An Overview of Transportation Law
Transportation law is a broad legal field encompassing federal and state transportation statutes. These laws involve transportation infrastructure and all forms of road, railway, water and air transport.
Transportation law may apply to:
- Surface vehicles, including cars, trucks, motorcycles, buses and bicycles
- Aircraft, including planes, helicopters and drones
- Watercraft, including boats, ships and freighters
- Railroad systems, including trains and subways
- Infrastructure, including roads, bridges, railways, airports, shipping ports and trails
Federal Transportation Law
Congress is authorized to regulate interstate commerce under the U.S. Constitution. This means that travel between the states is subject to several federal laws and regulations.
The U.S. Department of Transportation (DOT) is the umbrella agency for all federal transportation policies and regulations. The DOT's stated goals are to keep the traveling public safe, increase national mobility, and support the national economy through the transportation system. The DOT oversees several agencies that administer federal statutes for various branches of transportation, including:
- The National Highway Traffic Safety Administration, which is responsible for motor vehicle and highway transportation safety standards and regulations
- The Federal Aviation Administration, which is responsible for airport, air traffic and aircraft regulation
- The Federal Highway Administration, which is responsible for laws pertaining to commercial freight and the maintenance and preservation of interstate highways, tunnels and bridges
- The Federal Motor Carrier Safety Administration, which is responsible for safety regulation laws for large commercial vehicles
- The Federal Railroad Administration, which is responsible for regulating the safety and development of the U.S. railroad system
- The Federal Transit Administration, which provides financial and technical assistance to local public transportation systems
The U.S. National Transportation Safety Board (NTSB) is an independent federal agency that provides certain safety guidelines and investigates mass transit accidents, such as plane and train crashes. The agency works on major investigations throughout the U.S. and abroad. The NTSB wants information from board investigations to improve transportation safety. That’s why NTSB findings of an accident (like fault or probable cause) generally cannot be used as evidence in court.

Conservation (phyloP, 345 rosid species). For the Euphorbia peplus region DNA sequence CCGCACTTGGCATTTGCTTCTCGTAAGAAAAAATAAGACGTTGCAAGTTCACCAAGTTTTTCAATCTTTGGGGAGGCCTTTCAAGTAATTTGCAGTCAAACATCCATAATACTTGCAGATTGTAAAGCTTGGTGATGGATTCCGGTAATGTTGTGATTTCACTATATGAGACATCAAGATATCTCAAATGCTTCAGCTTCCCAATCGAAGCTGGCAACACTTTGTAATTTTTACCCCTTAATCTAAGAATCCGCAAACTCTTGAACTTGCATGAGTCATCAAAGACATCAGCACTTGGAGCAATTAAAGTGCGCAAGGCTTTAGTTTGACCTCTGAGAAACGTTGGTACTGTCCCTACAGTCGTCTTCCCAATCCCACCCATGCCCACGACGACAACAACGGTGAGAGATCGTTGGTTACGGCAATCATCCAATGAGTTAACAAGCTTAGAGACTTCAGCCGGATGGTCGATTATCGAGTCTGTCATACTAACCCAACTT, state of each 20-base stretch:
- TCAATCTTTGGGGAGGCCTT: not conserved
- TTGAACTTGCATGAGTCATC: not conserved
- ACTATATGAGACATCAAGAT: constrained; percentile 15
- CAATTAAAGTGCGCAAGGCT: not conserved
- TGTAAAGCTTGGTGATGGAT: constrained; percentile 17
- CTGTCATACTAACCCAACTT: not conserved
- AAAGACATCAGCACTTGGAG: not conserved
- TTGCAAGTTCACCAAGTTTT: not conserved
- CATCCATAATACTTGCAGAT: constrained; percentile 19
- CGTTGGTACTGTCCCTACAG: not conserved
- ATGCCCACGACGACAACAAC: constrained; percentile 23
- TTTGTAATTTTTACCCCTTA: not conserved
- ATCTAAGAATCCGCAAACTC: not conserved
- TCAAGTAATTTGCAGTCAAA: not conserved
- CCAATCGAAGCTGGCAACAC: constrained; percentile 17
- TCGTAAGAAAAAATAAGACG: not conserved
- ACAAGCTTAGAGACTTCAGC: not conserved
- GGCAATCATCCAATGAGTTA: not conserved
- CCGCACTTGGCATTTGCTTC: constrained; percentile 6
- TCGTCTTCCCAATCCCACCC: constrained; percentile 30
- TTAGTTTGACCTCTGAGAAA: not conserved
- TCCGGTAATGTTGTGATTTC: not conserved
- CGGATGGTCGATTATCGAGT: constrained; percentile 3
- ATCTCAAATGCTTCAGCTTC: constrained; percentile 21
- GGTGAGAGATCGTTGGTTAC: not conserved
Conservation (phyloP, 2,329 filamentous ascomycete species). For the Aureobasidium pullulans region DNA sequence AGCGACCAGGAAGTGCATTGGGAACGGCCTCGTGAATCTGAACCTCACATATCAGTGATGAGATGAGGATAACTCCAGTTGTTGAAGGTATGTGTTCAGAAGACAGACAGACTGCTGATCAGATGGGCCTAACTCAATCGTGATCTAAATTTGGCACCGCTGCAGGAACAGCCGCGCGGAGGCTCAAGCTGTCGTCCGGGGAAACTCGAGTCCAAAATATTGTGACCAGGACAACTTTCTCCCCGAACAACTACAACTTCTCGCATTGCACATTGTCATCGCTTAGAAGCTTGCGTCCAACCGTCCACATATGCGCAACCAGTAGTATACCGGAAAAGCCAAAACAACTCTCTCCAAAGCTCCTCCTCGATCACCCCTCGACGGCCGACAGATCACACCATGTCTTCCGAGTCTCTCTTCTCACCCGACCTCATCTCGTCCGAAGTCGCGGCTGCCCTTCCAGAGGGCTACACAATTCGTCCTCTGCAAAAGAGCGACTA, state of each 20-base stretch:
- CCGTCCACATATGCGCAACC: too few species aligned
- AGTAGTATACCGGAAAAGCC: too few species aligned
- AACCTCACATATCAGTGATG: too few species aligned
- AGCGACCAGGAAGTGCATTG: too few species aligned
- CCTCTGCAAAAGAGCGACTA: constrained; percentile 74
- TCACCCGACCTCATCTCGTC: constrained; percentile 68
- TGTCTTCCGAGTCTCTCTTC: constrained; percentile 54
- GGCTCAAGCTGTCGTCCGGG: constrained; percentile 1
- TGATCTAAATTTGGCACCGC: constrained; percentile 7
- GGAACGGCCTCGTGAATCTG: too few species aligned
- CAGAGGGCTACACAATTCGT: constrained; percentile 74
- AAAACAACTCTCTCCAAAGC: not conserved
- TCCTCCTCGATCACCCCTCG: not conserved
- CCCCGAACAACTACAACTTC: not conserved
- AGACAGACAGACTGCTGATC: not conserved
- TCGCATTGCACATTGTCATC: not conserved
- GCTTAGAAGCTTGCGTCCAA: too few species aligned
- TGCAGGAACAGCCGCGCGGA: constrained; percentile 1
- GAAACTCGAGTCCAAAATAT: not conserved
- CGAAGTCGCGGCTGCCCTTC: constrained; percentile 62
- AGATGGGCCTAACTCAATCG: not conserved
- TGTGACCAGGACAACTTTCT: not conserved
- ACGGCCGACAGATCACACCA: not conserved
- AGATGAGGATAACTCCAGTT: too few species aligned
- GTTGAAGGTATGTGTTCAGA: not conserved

State Transportation Law
States have the authority to regulate transportation within their boundaries. They use their respective departments of motor vehicles to regulate everyday driving rules. While all states share basic driving rules, such as driving on the right side of the road, there are other differences like:
- speed limits,
- certain safety equipment requirements,
- insurance minimums,
- private and commercial vehicle registration regulations.
How Federal and State Transportation Law Impacts Americans
Federal transportation laws keep American travelers safe and the transportation system moving. Federal standards in seat belts and air bags help protect drivers and occupants in passenger vehicles. When someone flies from New York to Los Angeles, federal regulations ensure that the plane was properly maintained and that air traffic is safely managed. Federal laws also regulate the safety features of passenger trains. They also dictate the amount of rest time commercial truck drivers are required to take each day. Meanwhile, state laws regulate things like the speeds of private and commercial road traffic, private and commercial vehicle registration and the insurance minimums required for various vehicles.
Transportation Law Attorneys
Transportation law is a wide-ranging field, and there are many types of transportation attorneys. The owner of a commercial interstate trucking fleet may need legal advice from an attorney who has experience in federal regulatory compliance. An automaker may need legal counsel on the handling of a federally mandated vehicle recall. Many attorneys also appear before state departments of motor vehicles in administrative hearings.
The information on this page is meant to provide a general overview of the law. The laws in your state and/or city may deviate significantly from those described here. If you have specific questions related to your situation you should speak with a local attorney.